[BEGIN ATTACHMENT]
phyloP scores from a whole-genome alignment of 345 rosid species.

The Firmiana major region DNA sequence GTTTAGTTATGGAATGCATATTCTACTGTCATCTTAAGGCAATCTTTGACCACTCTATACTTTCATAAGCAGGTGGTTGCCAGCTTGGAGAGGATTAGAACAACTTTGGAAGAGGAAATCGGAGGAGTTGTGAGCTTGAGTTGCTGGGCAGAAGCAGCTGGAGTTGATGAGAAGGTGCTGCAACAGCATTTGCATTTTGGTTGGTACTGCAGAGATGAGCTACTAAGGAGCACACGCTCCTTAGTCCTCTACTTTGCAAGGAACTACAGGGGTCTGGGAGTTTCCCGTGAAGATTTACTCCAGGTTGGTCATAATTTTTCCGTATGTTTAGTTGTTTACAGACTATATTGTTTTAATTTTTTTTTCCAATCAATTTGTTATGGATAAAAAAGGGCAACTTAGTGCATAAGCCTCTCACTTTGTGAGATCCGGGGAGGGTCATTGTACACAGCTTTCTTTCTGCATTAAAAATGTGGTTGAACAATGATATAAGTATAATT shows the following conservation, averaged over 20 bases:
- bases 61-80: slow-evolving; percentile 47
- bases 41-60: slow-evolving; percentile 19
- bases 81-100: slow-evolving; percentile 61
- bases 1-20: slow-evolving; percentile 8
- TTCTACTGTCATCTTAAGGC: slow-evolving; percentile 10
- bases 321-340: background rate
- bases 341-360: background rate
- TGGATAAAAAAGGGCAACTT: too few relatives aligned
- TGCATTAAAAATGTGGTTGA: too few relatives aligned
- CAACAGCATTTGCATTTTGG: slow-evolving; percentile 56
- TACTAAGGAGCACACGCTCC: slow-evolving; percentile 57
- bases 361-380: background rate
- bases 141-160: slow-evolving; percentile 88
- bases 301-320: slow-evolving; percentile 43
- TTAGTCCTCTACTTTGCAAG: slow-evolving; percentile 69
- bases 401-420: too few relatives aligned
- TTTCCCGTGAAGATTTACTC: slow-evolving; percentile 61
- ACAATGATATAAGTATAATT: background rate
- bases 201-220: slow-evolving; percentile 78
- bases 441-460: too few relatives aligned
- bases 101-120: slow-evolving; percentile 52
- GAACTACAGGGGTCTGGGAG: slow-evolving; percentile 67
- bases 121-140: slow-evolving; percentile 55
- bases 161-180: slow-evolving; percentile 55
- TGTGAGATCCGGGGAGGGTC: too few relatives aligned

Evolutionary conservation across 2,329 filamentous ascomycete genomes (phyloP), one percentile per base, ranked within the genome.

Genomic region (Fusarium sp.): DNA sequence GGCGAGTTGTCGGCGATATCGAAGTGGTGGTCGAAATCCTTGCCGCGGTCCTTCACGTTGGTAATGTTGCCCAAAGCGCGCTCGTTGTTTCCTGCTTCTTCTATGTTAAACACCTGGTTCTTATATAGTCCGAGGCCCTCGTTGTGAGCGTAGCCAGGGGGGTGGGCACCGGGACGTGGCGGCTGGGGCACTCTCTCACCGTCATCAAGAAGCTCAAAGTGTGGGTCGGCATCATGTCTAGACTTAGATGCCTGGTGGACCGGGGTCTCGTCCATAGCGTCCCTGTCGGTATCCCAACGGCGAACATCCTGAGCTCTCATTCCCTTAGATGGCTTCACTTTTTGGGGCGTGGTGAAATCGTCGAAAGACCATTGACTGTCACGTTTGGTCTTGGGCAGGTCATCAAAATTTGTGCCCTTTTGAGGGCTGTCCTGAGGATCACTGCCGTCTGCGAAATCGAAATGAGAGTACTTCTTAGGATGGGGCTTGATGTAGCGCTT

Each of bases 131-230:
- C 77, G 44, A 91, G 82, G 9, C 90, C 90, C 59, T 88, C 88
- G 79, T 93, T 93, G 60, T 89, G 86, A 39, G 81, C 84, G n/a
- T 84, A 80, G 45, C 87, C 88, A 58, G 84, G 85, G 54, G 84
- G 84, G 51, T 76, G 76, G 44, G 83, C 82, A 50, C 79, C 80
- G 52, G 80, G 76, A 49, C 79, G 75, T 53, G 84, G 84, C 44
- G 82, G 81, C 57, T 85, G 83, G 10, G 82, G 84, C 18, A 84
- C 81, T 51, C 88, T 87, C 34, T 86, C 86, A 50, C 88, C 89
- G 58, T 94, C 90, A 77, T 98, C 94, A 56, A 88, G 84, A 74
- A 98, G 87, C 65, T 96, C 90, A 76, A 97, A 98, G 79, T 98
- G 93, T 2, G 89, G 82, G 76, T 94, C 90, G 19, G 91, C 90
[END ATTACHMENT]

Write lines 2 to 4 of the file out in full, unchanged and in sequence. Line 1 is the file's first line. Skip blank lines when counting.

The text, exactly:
The Firmiana major region DNA sequence GTTTAGTTATGGAATGCATATTCTACTGTCATCTTAAGGCAATCTTTGACCACTCTATACTTTCATAAGCAGGTGGTTGCCAGCTTGGAGAGGATTAGAACAACTTTGGAAGAGGAAATCGGAGGAGTTGTGAGCTTGAGTTGCTGGGCAGAAGCAGCTGGAGTTGATGAGAAGGTGCTGCAACAGCATTTGCATTTTGGTTGGTACTGCAGAGATGAGCTACTAAGGAGCACACGCTCCTTAGTCCTCTACTTTGCAAGGAACTACAGGGGTCTGGGAGTTTCCCGTGAAGATTTACTCCAGGTTGGTCATAATTTTTCCGTATGTTTAGTTGTTTACAGACTATATTGTTTTAATTTTTTTTTCCAATCAATTTGTTATGGATAAAAAAGGGCAACTTAGTGCATAAGCCTCTCACTTTGTGAGATCCGGGGAGGGTCATTGTACACAGCTTTCTTTCTGCATTAAAAATGTGGTTGAACAATGATATAAGTATAATT shows the following conservation, averaged over 20 bases:
- bases 61-80: slow-evolving; percentile 47
- bases 41-60: slow-evolving; percentile 19